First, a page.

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May 9, 2011 03:45 AM

Bad rhubarb experiences. Any recipes to convert me?

Recipes talk about rhubarb being tangy, tart, zingy, whatever. The times I've made it, it just tastes plain sour. And it turns to brown mush. I've tried it poached, as compote and in cake. If I add loads of sugar, it's a bit less sour, but it's still tasteless. If I add spices like cinnamon or ginger, that perks it up a bit, but really it just tastes of the spices.

Who has any super rhubarb recipes that will convert me?

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  1. I wish I had an actual recipe, I will ask my grandmother for hers. However my fav way to eat rhubarb is rhubarb and strawberry pie! Also rhubarb jam, great on buttered toast! I just recently had a rhubarb crumble the other day at a farmers cafe, it was great! So just a couple of suggestions of what to look for when your searching for recipes. when I get my grandmother's recipe I can give you a better idea how to make the jam (its homemade and really easy!)

    1 Reply
    1. re: BelovedofIsis

      I have no recipe either but definitely get some "rhubarb and strawberry pie! "
      It is the best - but I never heard it referred to as anything other than strawberry-rhubarb pie.

    2. Rhubarb cooks very quickly and really doesn't retain its shape. If you don't like it, you don't like it. There's nothing wrong with not liking something everyone else thinks is wonderful. But, since you say you want to be converted, try looking up Persian recipes for savory dishes containing rhubarb. I used to have one for a stew that was quite good, but can't find it anywhere. While I love sweet rhubarb dishes (try using it to replace the berries in a coffee cake recipe), I think it's best when you put that sourness to advantage and use it to tenderize lamb or beef.

      1. Thanks. I should say, I don't need actual recipes, ideas for searches is fine.
        Isolda, I don't like not liking stuff. I tend to think I must be doing something wrong.

        2 Replies
        1. re: loukoumades

          The past couple of years, I've been slicing it and making fruit smoothies with it - this morning, it was a half cup each rhubarb, frozen strawberries (picked last year - not the store-bought sweetened kind), and plain yogurt, along with enough orange juice to make it liquidy. The ratio of sweet strawberries to tart rhubarb can be adjusted, of course, and I considered adding a bit of honey, but my berries are really sweet.

          1. re: loukoumades

            I know you don't want recipes, but I can't resist including this family favorite:
            Rhubarb Raspberry Cobbler (it isn't mushy)
            2 pounds of rhubarb cut in 1/2-inch pieces
            2 cups of fresh raspberries
            1-3/4 cup sugar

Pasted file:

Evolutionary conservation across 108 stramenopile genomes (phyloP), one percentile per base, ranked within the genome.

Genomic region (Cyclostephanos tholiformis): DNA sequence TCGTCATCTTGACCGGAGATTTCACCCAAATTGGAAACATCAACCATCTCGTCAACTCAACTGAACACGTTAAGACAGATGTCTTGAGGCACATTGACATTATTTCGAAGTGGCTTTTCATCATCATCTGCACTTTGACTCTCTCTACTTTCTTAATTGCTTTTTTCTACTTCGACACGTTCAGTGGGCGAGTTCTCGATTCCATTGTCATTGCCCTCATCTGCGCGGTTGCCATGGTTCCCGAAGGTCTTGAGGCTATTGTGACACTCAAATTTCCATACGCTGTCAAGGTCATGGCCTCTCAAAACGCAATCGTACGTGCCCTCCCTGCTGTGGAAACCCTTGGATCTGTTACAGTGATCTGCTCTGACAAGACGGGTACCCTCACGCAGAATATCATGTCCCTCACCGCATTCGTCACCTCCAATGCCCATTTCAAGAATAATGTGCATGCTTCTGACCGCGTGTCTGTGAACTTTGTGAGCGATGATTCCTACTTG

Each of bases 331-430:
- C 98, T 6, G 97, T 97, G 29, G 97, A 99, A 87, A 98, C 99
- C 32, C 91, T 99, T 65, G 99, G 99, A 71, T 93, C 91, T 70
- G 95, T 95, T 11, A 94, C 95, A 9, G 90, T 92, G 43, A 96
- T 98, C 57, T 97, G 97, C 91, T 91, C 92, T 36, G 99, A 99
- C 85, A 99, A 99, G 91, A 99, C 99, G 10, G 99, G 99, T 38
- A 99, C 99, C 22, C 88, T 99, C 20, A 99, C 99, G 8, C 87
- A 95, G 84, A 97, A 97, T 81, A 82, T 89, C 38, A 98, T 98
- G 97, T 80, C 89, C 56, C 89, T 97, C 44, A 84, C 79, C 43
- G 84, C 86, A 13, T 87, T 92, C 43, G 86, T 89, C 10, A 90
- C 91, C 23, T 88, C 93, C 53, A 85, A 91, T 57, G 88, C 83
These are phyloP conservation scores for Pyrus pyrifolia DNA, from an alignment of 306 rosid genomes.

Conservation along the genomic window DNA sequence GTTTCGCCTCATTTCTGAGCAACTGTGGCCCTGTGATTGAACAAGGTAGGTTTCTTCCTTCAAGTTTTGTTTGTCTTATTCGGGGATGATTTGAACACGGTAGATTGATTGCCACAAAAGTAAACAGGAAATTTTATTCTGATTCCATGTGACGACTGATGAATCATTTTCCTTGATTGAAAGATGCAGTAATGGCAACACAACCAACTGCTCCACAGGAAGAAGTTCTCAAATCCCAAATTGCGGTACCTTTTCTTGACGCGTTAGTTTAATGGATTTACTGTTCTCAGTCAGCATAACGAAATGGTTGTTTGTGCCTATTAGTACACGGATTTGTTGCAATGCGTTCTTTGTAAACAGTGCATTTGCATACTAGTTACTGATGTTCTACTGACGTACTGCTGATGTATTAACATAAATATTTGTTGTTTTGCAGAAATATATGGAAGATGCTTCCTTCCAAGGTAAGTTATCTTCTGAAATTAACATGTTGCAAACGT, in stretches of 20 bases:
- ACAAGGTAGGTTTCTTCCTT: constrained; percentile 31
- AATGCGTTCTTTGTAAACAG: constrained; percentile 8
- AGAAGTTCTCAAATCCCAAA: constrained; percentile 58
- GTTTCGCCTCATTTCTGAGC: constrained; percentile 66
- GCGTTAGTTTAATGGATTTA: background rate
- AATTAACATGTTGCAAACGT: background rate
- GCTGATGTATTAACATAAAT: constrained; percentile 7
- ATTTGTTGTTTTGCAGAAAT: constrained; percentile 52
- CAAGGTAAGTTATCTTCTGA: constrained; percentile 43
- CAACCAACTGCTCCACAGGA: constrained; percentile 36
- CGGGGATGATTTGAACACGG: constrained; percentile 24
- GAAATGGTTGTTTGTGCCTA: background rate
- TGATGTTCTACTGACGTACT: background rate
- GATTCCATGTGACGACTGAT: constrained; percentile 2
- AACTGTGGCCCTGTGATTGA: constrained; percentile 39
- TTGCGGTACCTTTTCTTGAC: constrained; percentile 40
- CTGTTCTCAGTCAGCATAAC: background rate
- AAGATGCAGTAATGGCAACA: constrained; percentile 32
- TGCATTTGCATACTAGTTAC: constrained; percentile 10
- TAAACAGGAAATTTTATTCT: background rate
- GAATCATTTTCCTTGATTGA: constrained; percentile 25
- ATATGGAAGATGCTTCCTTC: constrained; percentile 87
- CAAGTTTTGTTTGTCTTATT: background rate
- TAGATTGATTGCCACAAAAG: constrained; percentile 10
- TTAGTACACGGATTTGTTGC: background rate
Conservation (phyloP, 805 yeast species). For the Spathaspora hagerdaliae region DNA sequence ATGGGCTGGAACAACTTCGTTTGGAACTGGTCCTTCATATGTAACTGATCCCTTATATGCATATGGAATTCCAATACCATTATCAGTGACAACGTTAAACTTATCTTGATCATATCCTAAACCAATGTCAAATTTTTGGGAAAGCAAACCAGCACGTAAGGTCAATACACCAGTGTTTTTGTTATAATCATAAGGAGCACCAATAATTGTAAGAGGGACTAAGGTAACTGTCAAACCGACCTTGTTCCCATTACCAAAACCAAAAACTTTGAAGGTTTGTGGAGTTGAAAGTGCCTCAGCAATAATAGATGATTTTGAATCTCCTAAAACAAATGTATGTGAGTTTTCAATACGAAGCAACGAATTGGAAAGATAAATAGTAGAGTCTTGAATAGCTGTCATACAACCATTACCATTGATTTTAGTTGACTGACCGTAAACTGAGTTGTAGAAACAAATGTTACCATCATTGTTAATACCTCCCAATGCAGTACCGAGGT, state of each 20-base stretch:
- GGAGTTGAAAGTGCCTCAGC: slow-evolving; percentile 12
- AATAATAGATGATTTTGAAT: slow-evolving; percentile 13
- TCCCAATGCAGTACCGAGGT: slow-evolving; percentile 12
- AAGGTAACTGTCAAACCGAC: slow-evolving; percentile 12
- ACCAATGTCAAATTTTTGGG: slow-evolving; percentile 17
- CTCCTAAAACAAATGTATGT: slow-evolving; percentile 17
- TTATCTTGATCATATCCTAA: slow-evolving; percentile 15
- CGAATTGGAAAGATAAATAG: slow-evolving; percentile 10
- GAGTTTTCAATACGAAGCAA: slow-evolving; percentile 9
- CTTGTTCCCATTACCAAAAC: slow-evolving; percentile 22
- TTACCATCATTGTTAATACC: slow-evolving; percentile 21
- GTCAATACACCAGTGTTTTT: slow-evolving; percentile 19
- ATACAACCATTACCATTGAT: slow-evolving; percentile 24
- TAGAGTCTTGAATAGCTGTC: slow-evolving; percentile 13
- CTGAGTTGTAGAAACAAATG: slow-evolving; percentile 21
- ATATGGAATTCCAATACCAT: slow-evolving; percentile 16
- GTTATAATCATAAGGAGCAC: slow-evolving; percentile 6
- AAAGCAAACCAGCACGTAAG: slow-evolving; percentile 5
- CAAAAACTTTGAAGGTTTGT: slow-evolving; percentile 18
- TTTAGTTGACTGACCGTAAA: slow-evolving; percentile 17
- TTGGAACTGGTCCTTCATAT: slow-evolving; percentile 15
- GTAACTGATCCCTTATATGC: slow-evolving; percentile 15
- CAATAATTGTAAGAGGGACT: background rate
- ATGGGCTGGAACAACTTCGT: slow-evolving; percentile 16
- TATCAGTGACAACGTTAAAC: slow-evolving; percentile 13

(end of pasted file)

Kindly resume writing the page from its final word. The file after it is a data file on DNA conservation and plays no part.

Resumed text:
2 Tablespoons flour
            1 Tablespoon fresh lemon juice
            1 Tablespoon lemon zest
            Toss all ingredients together and spread evenly in 9x13" or 3 quart baking dish
            Top with biscuit crust:
            1-3/4 cup all-purpose flour
            1/4 cup whole wheat flour
            3 Tablespoons sugar + more to sprinkle on top
            2 teaspoons baking powder
            1/2 teaspoon baking soda
            1/2 teaspoon ground ginger
            6 Tablespoons of chilled butter
            3/4 cup to 1 cup buttermilk

            Sift together flours, sugar, baking powder, baking soda, ground ginger.
            Add chilled butter in pieces and cut in with pastry knife/blender to a coarse meal.
            Stirring with fork - add enough buttermilk to form soft dough.
            Turn on to floured board and roll to 3/8" thick 11x14". Lightly brush with the additional buttermilk and sprinkle with sugar - cut dough into 3/4" strips and lay on the diagonal in one direction 3/4" apart and trim the ends. Lay the remaining strips across the top in the other direction.
            Bake at 400°F for 15 minutes.
            Reduce temperature to 375°F and bake an additional 25 to 35 minutes longer.
            Serve warm.
            to reheat refrigerated leftovers: heat for 20 minutes at 350°F

          2. First, rhubard needs sugar!!!!!!!
            Second, combine rhubarb with strawberries to make heavenly compotes etc.
            Third, rhubard is only red on the very outside. I actually use red food coloring to perk the color up.

            3 Replies
            1. re: monavano

              Some rhubarb is green or pink on the outside even when mature, depending on variety. But the red, if any, disappears in cooking. OP, it sounds like you aren't adding enough sugar. Rhubarb requires 1/2-1 cup sugar per 6 cups (1 lb.). I like to sweeten it with a combination of sugar and Splenda, to control the calories.

     contains a large trove of recipes and other rhubarb particulars.

              1. re: greygarious

                Yes, the red is very superficial, and green is not a sign of immaturity.

                1. re: greygarious

                  I made it in a cake with lots of sugar. And it wasn't too sour. But is it supposed to actually have a taste? Because mine just tastes of mush.

              2. I've always enjoyed this recipe, and I've made it for others who love it. I cut the rhubarb quite small so that it is sure to cook thoroughly: